Scholarly Bits and Bytes
The library of the Humboldt-Universität in Berlin is sought after more than ever
Librarians are in no way being made obsolete by the digital age. At the Humboldt-Universität zu Berlin, they give tips on efficient online research, digitise old books and support researchers with publishing their studies and data – including audio and video.
The director of a university library must read a lot. Even in the digital age. Where does someone like him stand in the “online or print-out” discussion, we ask. “I prefer reading long articles on paper,” says Prof. Andreas Degkwitz, who runs the library at the Humboldt-Universität zu Berlin (HU). Annotating a text is something the classical philologist also prefers not to do digitally.
Degkwitz uses the screen mainly for reading something quickly. The computer has changed libraries significantly. It has become more important to store the available scholarly literature efficiently and to facilitate finding and accessing it. Users of the HU library enter its digital realm using the search engine “Primus”. “With ‘Primus’, one can even search on the level of individual articles,” says Degkwitz.
Many are using this opportunity. Doctoral theses and other publications like conference proceedings are retrievable from the HU library’s “edoc server”. Old books from the 18th, 19th and early 20th century are gradually being digitised. This is planned, for example, for the Brothers Grimm’s private library, which comprises almost 6,000 volumes, and for the literary estate of a luminary like Robert Koch. “This is highly relevant for research projects with a historical focus,” says Degkwitz. However, up to now only a fraction of the paper volumes have been digitised.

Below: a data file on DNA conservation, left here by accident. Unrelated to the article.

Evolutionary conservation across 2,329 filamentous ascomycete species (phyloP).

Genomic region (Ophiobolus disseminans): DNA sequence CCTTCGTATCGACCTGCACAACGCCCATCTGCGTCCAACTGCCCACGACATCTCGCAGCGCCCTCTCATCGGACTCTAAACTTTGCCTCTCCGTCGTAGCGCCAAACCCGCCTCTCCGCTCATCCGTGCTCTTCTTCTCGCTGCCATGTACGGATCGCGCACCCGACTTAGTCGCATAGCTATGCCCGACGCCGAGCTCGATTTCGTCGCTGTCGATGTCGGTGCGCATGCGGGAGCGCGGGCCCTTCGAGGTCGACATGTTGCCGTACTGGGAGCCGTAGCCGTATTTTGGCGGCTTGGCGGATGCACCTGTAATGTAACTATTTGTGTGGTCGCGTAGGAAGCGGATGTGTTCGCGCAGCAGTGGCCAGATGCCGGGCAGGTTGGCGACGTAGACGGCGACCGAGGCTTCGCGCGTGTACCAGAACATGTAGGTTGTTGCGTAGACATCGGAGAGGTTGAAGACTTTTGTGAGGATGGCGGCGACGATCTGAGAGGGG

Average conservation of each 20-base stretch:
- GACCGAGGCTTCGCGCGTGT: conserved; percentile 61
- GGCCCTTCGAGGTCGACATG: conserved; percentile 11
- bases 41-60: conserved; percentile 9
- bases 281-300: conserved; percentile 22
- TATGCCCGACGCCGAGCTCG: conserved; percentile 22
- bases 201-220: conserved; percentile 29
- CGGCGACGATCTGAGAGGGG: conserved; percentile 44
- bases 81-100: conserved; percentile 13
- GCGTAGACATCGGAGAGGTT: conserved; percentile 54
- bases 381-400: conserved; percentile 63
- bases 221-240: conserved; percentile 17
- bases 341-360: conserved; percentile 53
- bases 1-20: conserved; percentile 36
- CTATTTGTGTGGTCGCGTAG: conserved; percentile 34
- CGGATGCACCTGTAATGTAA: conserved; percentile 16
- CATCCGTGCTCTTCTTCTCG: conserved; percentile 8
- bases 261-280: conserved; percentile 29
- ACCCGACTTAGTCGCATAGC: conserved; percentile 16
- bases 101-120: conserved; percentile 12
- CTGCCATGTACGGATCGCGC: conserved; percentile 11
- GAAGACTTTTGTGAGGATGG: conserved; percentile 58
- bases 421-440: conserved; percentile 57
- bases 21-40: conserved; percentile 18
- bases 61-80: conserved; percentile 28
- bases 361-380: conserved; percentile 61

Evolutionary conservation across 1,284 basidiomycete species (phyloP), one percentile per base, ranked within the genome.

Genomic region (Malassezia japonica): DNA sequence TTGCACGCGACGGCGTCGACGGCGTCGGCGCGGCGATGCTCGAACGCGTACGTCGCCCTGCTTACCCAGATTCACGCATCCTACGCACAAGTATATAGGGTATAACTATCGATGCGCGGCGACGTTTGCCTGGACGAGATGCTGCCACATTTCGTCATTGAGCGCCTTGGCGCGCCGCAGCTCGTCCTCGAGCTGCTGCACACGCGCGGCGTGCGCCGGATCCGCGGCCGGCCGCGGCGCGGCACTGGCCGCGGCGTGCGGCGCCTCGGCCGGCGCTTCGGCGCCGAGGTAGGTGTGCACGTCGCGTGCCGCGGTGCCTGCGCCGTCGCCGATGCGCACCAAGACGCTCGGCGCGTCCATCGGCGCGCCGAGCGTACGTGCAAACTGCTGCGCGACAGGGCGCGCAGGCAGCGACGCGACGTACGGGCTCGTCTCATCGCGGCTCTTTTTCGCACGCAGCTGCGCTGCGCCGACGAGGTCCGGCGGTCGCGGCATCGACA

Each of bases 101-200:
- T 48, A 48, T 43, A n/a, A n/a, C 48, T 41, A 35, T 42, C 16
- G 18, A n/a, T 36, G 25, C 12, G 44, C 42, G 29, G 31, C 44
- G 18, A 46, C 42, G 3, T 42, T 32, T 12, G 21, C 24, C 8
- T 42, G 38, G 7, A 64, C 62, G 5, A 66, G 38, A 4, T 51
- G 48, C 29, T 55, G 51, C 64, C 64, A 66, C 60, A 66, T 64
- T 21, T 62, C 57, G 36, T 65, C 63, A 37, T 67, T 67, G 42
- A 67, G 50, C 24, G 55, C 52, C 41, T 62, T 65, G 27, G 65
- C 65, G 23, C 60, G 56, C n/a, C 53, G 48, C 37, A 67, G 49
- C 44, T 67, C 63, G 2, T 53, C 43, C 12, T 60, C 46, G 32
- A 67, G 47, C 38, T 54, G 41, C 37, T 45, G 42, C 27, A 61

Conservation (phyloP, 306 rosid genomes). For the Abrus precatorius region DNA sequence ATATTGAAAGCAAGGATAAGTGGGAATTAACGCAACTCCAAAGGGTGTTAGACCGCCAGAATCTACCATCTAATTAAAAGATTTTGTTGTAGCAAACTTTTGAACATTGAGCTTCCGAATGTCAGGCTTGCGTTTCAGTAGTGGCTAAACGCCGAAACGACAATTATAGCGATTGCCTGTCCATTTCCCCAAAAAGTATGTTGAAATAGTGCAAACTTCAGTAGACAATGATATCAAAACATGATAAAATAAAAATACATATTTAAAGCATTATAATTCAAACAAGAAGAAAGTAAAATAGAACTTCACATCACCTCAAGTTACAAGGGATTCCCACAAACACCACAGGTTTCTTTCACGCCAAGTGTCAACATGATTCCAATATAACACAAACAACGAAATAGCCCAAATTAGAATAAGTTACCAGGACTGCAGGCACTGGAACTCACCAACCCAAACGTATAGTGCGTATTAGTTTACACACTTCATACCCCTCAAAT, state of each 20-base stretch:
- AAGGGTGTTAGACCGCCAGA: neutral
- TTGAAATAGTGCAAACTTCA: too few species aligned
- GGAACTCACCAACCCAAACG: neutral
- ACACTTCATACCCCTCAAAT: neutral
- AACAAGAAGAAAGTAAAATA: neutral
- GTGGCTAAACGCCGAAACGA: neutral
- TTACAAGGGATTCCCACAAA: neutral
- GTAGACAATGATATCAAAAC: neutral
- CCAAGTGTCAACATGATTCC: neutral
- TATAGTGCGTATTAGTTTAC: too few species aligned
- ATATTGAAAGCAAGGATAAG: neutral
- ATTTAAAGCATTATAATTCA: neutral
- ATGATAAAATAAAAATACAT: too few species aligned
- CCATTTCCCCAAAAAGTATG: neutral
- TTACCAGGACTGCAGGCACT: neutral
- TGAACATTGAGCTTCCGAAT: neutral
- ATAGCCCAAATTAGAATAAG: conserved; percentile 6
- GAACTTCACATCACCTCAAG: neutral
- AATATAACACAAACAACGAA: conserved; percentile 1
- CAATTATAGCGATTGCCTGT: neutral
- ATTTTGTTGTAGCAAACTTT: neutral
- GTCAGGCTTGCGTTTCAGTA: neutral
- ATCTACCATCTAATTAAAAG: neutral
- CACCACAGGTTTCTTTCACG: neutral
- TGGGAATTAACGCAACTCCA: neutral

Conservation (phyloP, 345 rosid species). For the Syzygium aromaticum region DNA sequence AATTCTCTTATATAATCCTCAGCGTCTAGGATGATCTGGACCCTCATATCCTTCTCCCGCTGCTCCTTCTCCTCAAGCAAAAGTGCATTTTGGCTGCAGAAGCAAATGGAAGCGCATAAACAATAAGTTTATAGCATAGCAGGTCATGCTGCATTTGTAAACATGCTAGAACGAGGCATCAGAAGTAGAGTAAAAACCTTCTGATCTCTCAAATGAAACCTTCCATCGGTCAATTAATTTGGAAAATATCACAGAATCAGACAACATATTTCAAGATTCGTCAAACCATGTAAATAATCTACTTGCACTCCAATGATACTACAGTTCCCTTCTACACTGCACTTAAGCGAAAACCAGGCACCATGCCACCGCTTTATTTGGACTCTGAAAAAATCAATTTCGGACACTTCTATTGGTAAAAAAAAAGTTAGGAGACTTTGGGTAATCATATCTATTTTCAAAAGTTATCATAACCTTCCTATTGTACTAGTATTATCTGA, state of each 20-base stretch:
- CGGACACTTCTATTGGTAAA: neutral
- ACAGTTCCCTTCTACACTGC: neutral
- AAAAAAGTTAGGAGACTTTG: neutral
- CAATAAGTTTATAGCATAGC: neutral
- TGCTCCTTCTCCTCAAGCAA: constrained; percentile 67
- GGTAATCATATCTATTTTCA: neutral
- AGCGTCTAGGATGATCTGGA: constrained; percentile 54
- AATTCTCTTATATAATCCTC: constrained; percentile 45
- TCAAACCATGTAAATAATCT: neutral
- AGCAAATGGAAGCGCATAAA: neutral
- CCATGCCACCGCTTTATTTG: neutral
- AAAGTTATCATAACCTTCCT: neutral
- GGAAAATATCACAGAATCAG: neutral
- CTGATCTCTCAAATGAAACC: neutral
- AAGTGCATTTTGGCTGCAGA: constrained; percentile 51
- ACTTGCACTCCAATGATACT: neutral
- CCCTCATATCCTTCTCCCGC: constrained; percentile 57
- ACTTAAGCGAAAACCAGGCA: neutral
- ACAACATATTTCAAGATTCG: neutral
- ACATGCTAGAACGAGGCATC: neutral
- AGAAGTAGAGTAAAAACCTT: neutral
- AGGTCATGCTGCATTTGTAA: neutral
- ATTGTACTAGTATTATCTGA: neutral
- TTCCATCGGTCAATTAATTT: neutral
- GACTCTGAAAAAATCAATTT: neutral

Generally, historical documents are less relevant for natural scientists. They focus on state-of-the-art academic literature which is mostly online. This doesn’t keep researchers and many people working for nearby companies from visiting the HU’s natural science library, which is located at the Erwin-Schrödinger-Centre on Campus Adlershof and offers 430 study places. Between 500 and 1,500 people visit the library every day, most of which are students. “Most students go there to be able to work in peace or to meet up,” the director tells us. Such places are now rare in the institutes themselves. Students also value free access to more than 300,000 e-books – a format that is increasingly gaining acceptance.
Librarians, says Degkwitz, now help to support the work of researchers, which might include helping them to publish or store research data. How do I collect metadata – the data describing my data? How do I obtain a “digital object identifier”, or DOI, for my research data. These are just some of the issues. So-called “enhanced publications” can now include comments, but also audio and video. An ornithologist, for example, might enhance an article about a certain type of a bird with the matching recordings. Librarians are turning into advisors and facilitators of publishing research results. This means, says Degkwitz, that they need to know more about the specific demands of individual disciplines than they used to. The branch library at the Erwin Schrödinger-Centre is home to chemistry, physics, geography, mathematics, computer science and psychology.
The closed stacks are also in Adlershof. It houses a part of the six million volumes of the HU library and the university archive. One essential task is archiving the digital stacks. According to Degkwitz, this might even be one of the greatest challenges. The way the files are formatted and stored must enable long-term and flexible use. Access to tools for further processing is also a requirement. “Our task is to continue a tradition of long-term use of resources largely based on printed publications for digital publications,” says Degkwitz.
By Sven Titz for Adlershof Journal